An independent archive of typography.
to participate.

Topics

Formats

Typefaces

Pulp Fiction (1994) titles

Contributed by Mike Blystone on Mar 19th, 2019. Artwork published in .
    The movie opens with text set in Times New Roman, quoting two definitions of “pulp” according to the American Heritage Dictionary.
    Source: https://rajasen.com License: All Rights Reserved.

    The movie opens with text set in Times New Roman, quoting two definitions of “pulp” according to the American Heritage Dictionary.

    Outrageously violent, time-twisting, and in love with language, Pulp Fiction was widely considered the most influential American movie of the 1990s. Director and co-screenwriter Quentin Tarantino synthesized such seemingly disparate traditions as the syncopated language of David Mamet; the serious violence of American gangster movies, crime movies, and films noirs mixed up with the wacky violence of cartoons, video games, and Japanese animation(…) — allmovie.com

    In Pulp Fiction, Tarantino and co-scriptwriter Roger Avary split multiple story lines and rearrange them out of chronological order, using gangster Vincent Vega (John Travolta) and boxer Butch Coolidge (Bruce Willis) to connect the separate parts and characters.

    The opening scene and titles bring together many of the movie’s characteristics: casual conversations, violence and references to the 1950s to 1970s. Two idlers discuss the business opportunities of a robbery in an all-american diner, give each other a kiss and pull their guns. He shouts that this is a robbery, she shouts: “Any of you fucking pricks move, and I’ll execute every motherfuckin’ last one of you!”. The movie freezes and Dick Dale’s 1963 surf hit “Misirlou” kicks in while the title sequence starts rolling with two titles set in ITC Busorama (1970).

    Unlike the film scenes, which jump back and forth through time, the title sequences are slow, symmetric and static. While the film logo set in Aachen (1969) becomes smaller and smaller at the slowest possible pace, it is covered by names of actors, producers etc. set in ITC Benguiat (1977) with enlarged and lowered initial caps. Halfway through the titles, someone seems to be looking for new music on the radio, bored with Dick Dale who is replaced with Kool & the Gang’s pounding disco funk: “Jungle Boogie” (1973).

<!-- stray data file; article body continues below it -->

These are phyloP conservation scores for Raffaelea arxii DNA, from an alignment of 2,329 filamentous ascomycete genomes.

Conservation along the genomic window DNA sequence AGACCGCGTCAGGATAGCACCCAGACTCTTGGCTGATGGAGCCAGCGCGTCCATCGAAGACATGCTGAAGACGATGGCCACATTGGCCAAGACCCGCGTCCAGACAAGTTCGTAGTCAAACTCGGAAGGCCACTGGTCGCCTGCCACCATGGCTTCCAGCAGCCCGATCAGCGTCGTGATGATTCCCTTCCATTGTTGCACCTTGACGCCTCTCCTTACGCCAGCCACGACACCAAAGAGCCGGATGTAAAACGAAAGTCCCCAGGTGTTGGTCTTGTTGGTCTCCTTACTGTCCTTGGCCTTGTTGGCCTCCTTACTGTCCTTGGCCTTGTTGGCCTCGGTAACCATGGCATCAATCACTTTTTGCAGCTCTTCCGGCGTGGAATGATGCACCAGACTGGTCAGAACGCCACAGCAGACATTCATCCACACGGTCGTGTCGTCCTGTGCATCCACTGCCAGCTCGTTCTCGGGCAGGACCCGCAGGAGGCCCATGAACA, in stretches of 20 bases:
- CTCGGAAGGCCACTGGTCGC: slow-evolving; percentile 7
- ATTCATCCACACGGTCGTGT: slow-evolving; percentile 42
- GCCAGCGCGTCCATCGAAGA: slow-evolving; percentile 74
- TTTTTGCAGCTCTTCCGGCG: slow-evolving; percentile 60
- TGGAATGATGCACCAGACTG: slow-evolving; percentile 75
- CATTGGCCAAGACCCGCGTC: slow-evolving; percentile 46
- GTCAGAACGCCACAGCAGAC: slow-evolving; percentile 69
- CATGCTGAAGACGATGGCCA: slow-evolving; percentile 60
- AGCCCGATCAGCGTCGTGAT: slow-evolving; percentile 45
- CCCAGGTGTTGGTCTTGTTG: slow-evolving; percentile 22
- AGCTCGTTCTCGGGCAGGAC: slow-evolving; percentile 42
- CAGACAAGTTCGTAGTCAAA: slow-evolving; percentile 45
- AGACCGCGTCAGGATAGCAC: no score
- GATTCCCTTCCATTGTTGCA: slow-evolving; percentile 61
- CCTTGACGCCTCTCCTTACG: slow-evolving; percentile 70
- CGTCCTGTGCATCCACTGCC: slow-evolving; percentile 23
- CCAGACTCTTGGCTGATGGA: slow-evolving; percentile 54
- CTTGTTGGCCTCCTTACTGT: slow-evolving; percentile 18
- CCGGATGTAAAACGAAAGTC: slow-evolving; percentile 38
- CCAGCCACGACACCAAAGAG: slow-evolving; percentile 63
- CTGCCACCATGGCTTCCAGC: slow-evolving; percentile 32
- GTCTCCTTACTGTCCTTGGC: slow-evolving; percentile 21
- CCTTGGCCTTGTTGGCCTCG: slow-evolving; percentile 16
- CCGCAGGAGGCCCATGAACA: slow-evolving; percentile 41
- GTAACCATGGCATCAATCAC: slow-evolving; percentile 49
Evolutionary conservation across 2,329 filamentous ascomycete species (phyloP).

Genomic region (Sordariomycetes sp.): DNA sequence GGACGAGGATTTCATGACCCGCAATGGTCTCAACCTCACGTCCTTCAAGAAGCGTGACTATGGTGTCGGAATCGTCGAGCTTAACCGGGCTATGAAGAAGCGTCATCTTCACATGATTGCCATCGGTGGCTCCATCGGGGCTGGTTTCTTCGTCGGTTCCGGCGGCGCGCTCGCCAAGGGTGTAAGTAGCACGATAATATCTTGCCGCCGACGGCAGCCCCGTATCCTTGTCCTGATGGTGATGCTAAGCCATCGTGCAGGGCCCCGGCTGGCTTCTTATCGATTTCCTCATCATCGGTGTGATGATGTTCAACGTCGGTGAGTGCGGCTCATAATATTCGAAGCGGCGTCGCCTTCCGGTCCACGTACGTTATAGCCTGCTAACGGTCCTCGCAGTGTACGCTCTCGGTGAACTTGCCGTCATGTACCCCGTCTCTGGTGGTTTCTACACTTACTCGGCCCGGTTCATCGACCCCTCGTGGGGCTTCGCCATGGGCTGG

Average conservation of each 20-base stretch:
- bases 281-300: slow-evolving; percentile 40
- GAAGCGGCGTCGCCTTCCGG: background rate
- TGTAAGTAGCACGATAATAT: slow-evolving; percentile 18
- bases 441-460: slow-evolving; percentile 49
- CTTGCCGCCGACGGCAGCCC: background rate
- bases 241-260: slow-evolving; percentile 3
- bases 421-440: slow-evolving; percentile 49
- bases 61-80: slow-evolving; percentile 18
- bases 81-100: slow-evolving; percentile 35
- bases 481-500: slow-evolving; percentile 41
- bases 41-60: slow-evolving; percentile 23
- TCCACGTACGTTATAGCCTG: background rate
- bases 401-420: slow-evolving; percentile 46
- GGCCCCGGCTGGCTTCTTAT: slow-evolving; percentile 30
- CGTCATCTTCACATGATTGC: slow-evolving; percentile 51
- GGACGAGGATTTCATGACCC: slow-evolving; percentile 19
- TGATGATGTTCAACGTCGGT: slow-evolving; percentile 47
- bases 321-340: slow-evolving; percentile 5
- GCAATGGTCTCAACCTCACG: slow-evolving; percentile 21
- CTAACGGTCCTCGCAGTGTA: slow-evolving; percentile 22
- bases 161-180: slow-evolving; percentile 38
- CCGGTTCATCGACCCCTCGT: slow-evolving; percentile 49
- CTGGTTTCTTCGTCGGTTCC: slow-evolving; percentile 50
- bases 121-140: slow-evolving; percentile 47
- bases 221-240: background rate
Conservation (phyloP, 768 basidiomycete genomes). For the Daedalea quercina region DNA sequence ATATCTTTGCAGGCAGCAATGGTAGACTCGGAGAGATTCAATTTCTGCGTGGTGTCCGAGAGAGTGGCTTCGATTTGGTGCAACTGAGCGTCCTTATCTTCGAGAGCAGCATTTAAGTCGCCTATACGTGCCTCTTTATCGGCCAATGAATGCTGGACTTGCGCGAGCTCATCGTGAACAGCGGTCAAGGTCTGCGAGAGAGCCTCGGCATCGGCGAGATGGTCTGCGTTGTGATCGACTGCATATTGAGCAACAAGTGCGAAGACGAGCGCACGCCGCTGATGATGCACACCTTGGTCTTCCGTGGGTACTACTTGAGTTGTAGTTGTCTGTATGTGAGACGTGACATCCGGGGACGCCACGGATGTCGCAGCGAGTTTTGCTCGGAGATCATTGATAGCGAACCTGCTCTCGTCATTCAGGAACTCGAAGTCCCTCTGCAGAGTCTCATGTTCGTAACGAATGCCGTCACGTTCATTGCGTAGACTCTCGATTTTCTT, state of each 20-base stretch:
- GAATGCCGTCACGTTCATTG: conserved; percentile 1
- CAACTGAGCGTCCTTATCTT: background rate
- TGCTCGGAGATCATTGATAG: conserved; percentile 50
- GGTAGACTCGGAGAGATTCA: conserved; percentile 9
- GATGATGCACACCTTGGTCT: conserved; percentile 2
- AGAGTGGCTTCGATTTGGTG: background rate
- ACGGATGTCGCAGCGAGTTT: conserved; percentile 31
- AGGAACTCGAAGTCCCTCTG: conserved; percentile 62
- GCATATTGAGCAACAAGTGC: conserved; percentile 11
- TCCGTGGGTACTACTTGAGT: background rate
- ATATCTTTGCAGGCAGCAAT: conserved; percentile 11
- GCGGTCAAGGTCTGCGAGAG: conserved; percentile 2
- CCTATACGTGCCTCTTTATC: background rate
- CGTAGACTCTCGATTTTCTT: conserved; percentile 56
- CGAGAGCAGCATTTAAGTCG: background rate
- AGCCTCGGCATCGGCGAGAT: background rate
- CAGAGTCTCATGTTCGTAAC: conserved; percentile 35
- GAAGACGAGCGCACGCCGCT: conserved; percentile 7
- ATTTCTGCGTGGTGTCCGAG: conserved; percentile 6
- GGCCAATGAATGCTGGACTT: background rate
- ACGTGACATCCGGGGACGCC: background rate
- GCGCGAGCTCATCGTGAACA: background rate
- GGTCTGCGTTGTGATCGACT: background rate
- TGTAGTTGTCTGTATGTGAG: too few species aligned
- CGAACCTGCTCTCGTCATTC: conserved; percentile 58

During the film new storylines are introduced with simple intertitles: a black screen shows center-aligned all-caps text using ITC Bookman.

    The end credits follow the classic model: a long row of text scrolls upwards, again using Bookman. Like all typography in Pulp Fiction, the end titles show a penchant for meticulously executed quirkiness. The type is compressed just enough to evoke the right kind of nostalgic amateurism. Things like the (faux) small cap A in “LaMarr” show an attention for typographic detail.

    The movie opens with text set in Times New Roman, quoting two definitions of “pulp” according to the American Heritage Dictionary.
    Source: https://www.youtube.com License: All Rights Reserved.

    Tom Carnase’s ITC Busorama, with several of the original alternates for S, T, and, most notably, A.

    The movie opens with text set in Times New Roman, quoting two definitions of “pulp” according to the American Heritage Dictionary.
    Source: https://www.youtube.com License: All Rights Reserved.

    Colin Brignall’s Aachen Bold for “Pulp Fiction”, ITC Benguiat for the names.

    The movie opens with text set in Times New Roman, quoting two definitions of “pulp” according to the American Heritage Dictionary.
    Source: https://a2mcgarryf.wordpress.com License: All Rights Reserved.

    Intertitle card, partially underlined: “Vincent Vega & Marsellus Wallace’s Wife”

    The movie opens with text set in Times New Roman, quoting two definitions of “pulp” according to the American Heritage Dictionary.
    Source: https://www.youtube.com License: All Rights Reserved.

    Ed Benguiat’s ITC Bookman, slightly condensed, with its default swashy Q.

    2 Comments on “Pulp Fiction (1994) titles”

    1. Koen says:
      Mar 20th, 2019  10:37 am

      The Movie Title Stills Collection has more images

      annyas.com/screenshots/upda…

      The font used in the end credits is Cushing.

    2. Mar 20th, 2019  3:08 pm

      Thanks for the link, Koen! The Movie Title Stills Collection indeed is a splendid resource. Their font ID is incorrect, though: The end credits are set in (electronically condensed) ITC Bookman. ITC Cushing is a similar typeface of narrower proportions. Identifont’s comparison tool lets you examine the differences. Most notably, ITC Bookman’s Q has a swashy tail, the G has a beard, and the diagonals in K don’t meet at the stem.

    Post a comment